I'm a recent S2721DGF owner as well and initially had some eyestrain with it. I've had mine for about 2 weeks now. I'm currently on Windows 7, and plan to build a new PC sometime early this year once parts become more available and prices return to normal. The plan is to dual boot Linux and Windows 10, and use Linux as my daily OS and Windows 10 for gaming.
Last year I spent a lot of time on Linux, but got terrible eyestrain which I believe was something wrong between my current GPU and Linux (and or the GPU driver). I eventually gave up on Linux until I build the new system, but I recently hopped back into Linux to see if any of the new kernels or GPU drivers have changed anything. I did notice they fixed the Nvidia X Server Settings issue I was having where it kept re-enabling dithering. I was still getting some eyestrain, but when I disabled dithering and forced the color dynamic range from Full to Limited, it became quite usable, but the choppy scrolling in browsers, and when moving windows around still told me Nvidia is still a pile of junk on Linux. Anyway, I'm digressing from the topic of this S2721DGF monitor.
Before I got the monitor I did notice a few comments on the monitors subreddit about people have eyestrain with the S2721DGF and most believed it to be the Nano IPS technology where the red phosphors are very strong on the eye. I did notice the red colors out of the box were much stronger than my older IPS. I didn't spend more than 10 minutes though with the out of the box settings. I threw my i1 Display Pro colorimeter on the display and calibrated it. This dialed back the strong over-saturated reds and the color now looked a lot closer to my old IPS that I had calibrated as well.
However, it wasn't the color that was the problem for me, it was going from 1080p to 1440p that was the issue. The new resolution changed all the fonts size and my eyes were having a hard time trying to focus on the text. I tried changing the DPI to 125% and this made all the fonts very similar in size to my 1080P monitor, but on Windows 7 the DPI scaling is a bit wonky and it's much better in Windows 10. I eventually settled on keeping the scaling to 100% and instead changed some font sizes in the "Windows Color and Appearance" dialog to make them bigger in titlebars and Windows Explorer folders. In Firefox, it's simply a matter of changing the about:config setting layout.css.devPixelsPerPx to 1.25 to get the same scaling effect. With these changes, it made the scaling on most things similar to what 1080p looks like, but it did keep my taskbar fonts and windows dialog fonts the native 1440p 100% size. I wanted to try and force myself to get used to the native resolution size of some things in case I wanted to actually utilize the point of going to 1440p for the increased workspace.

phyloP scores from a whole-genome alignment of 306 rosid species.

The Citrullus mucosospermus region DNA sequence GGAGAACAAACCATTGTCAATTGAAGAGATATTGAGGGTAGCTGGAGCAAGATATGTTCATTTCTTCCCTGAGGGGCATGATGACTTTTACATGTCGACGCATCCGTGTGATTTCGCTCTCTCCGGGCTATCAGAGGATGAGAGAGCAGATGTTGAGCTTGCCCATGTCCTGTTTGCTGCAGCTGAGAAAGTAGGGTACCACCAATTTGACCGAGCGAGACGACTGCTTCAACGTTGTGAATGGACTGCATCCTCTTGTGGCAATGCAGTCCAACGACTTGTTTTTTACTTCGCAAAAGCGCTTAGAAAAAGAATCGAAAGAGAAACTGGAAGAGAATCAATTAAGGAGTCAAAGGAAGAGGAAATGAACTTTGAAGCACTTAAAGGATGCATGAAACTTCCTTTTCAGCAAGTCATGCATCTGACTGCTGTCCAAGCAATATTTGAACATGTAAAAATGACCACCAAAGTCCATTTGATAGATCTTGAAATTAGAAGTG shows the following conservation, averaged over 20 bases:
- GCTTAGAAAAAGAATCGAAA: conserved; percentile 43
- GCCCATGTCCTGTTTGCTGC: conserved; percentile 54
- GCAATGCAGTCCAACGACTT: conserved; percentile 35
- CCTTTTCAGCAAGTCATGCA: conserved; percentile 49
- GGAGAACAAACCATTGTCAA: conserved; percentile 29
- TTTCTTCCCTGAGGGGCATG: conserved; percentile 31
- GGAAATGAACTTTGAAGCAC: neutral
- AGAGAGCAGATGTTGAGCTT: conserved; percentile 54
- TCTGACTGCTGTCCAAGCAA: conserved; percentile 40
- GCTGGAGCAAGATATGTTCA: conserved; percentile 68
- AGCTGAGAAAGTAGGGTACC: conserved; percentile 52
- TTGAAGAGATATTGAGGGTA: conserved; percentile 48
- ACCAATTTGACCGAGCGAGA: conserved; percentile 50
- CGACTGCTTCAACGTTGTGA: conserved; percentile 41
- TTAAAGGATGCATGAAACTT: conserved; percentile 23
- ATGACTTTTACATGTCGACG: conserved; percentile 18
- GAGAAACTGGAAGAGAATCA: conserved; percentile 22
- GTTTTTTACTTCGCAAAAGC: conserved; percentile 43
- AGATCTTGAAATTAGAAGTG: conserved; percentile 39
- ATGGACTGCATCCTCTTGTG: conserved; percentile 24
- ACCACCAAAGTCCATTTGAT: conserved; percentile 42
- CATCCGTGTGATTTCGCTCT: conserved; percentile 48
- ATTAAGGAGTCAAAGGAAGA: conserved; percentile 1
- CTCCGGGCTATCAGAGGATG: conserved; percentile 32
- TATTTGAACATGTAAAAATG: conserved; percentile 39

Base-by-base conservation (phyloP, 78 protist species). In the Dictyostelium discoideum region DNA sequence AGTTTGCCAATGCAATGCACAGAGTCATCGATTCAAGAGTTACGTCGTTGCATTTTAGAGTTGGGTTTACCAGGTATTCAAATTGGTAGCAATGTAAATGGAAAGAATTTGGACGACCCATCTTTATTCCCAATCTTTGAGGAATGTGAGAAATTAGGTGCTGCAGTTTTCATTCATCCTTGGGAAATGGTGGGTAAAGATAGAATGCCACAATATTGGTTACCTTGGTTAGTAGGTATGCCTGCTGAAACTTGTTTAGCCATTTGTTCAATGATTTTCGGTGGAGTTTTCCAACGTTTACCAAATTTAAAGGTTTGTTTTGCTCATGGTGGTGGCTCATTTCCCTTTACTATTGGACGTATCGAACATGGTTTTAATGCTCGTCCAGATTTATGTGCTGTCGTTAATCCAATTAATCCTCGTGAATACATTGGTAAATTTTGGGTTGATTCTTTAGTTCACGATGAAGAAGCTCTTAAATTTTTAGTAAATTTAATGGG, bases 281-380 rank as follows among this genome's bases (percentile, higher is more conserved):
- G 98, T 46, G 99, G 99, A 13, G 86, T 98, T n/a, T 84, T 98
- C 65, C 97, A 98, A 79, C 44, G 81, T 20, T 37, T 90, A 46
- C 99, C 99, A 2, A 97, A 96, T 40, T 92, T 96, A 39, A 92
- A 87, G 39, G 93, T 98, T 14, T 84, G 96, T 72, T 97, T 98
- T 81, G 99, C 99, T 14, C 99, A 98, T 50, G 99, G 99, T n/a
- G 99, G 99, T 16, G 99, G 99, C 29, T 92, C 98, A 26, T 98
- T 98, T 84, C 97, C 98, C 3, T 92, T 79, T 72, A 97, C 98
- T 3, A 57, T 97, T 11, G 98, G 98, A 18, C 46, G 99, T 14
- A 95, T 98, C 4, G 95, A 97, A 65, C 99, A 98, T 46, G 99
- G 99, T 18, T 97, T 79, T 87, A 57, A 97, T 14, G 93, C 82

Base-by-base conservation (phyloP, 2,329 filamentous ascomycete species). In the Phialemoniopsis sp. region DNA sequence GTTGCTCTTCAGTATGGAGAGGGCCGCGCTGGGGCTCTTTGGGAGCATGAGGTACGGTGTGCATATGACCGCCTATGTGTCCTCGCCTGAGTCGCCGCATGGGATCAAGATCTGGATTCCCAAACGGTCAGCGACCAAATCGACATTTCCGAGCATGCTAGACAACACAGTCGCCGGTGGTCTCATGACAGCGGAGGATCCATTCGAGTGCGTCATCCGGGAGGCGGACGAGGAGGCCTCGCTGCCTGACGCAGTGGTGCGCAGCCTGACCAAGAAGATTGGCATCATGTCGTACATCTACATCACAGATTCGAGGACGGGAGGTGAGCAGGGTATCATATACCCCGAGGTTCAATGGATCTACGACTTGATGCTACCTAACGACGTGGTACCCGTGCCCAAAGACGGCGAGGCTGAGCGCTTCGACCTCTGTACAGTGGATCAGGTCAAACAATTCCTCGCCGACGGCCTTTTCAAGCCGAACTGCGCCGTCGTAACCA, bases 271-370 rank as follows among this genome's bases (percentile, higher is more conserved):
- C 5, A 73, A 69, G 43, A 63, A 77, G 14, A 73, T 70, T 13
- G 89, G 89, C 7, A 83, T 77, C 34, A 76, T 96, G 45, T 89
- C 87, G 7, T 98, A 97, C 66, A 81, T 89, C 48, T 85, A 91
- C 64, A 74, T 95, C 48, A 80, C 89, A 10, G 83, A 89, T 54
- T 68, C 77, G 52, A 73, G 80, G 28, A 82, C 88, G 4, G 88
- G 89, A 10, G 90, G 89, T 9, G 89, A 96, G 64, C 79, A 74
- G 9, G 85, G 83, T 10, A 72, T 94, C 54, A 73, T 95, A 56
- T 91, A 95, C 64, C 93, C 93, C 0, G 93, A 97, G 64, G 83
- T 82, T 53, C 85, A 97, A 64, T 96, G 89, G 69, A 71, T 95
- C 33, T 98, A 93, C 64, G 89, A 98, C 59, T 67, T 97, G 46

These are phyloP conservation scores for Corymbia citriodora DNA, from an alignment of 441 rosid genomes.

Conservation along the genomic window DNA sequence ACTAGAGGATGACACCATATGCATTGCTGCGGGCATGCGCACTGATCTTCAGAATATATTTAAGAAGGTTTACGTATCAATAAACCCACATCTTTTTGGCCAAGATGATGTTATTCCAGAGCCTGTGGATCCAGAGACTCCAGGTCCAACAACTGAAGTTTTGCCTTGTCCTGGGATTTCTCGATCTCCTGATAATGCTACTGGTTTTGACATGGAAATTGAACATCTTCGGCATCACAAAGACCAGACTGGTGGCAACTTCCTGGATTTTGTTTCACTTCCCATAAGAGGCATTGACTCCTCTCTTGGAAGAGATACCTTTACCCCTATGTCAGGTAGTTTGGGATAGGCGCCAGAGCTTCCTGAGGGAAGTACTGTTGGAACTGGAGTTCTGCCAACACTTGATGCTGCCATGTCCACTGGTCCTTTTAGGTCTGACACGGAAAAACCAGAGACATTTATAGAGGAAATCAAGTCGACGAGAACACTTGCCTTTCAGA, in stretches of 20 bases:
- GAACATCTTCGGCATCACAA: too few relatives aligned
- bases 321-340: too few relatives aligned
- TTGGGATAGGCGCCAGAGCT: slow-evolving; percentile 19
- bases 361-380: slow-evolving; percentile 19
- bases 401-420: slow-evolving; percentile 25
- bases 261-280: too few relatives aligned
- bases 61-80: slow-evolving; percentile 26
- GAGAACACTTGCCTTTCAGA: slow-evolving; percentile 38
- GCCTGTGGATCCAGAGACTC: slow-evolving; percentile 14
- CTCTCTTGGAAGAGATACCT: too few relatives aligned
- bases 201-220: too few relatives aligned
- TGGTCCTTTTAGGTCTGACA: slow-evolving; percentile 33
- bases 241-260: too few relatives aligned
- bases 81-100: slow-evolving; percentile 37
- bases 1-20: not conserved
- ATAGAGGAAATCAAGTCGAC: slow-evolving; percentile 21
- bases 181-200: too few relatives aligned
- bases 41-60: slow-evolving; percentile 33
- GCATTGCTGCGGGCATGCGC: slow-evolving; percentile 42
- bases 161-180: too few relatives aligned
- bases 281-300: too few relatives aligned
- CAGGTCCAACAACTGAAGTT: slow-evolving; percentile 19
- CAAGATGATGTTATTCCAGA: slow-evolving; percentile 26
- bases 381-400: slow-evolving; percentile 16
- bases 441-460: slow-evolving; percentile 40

The focusing issue was only minor compared to the terrible eyestrain I got when using Linux, and after about 4 or 5 days my eyes adjusted to the new monitor perfectly and I'm completely comfortable using it now. It felt analogous to when you get a new prescription of glasses and you feel kind of dizzy and have trouble focusing on things for the first few days. I do have Astigmatism in both my eyes as well like you, but I don't recall the exact numbers.
For reference, my current system is:
MSI GTX 970 SLI
Dell S2721DGF 27" 165hz 1440p IPS via DisplayPort (primary monitor)
LG 27MP89HM-S 27" 60hz 1080p IPS via HDMI (secondary monitor; was primary before)
Both monitors are calibrated to 120cd/m2 / 6500K / 2.2 Gamma. Prior to calibration in DisplayCal on the S2721DGF, my brightness setting to reach 120 cd/m is 37%, and I used the the Custom RGB Gain of R = 95%, G = 94%, B = 100%. The rest of the monitor settings are stock.
I do have one worry though about when I move to the new system. It seems the GTX 970 can only output 8bpc (at least, that's all it allows in the Nvidia Control Panel), and the S2721DGF can apparently be set to 10bpc on newer GPUs. However, the monitor is actually 8bit + FRC. My worry is that because I'm currently outputting at 8bpc, the FRC part of the monitor might be disabled, and when I move to the new system and set it to 10bit, Frame Rate Control would be enabled and might be the cause of some eyestrain. Not sure if that's how FRC actually works though. I suppose if it does cause eyestrain, I could always just back it down to 8bpc again.
My suggestion to you was to try and set your color output to 8bpc instead of 10bpc, but I see you are also on a GTX 970, so you're probably stuck with 8bpc like myself. You could try changing the output dynamic range from Full to Limited in the Nvidia Control Panel; this helped for me in Linux. You could try using an HDMI cable instead of the DP cable to see if that helps any. You will be limited to 144hz instead of 165hz though.
Rtings review of the monitor did report an odd 20KHz flicker with their review sample, so maybe some of these units have flickering issues at other frequencies that might be causing your eyestrain. This might have been fixed though in newer units. What manufacturer month is your S2721DGF? It's on the sticker on the back of the monitor. Mine says Nov 2020. Rtings review was done in Sept 2020, so they would have an older unit. I'm still tempted to get a Photodetector and Oscilloscope to test for these sorts of flickering/dithering problems on my own monitors, but my knowledge of analog electronics is almost nil, and I'm worried I wouldn't know how to use the hardware correctly and just end up wasting money on these devices.
Anyways, just stating my experience with my S2721DGF and hope something in it may be of help.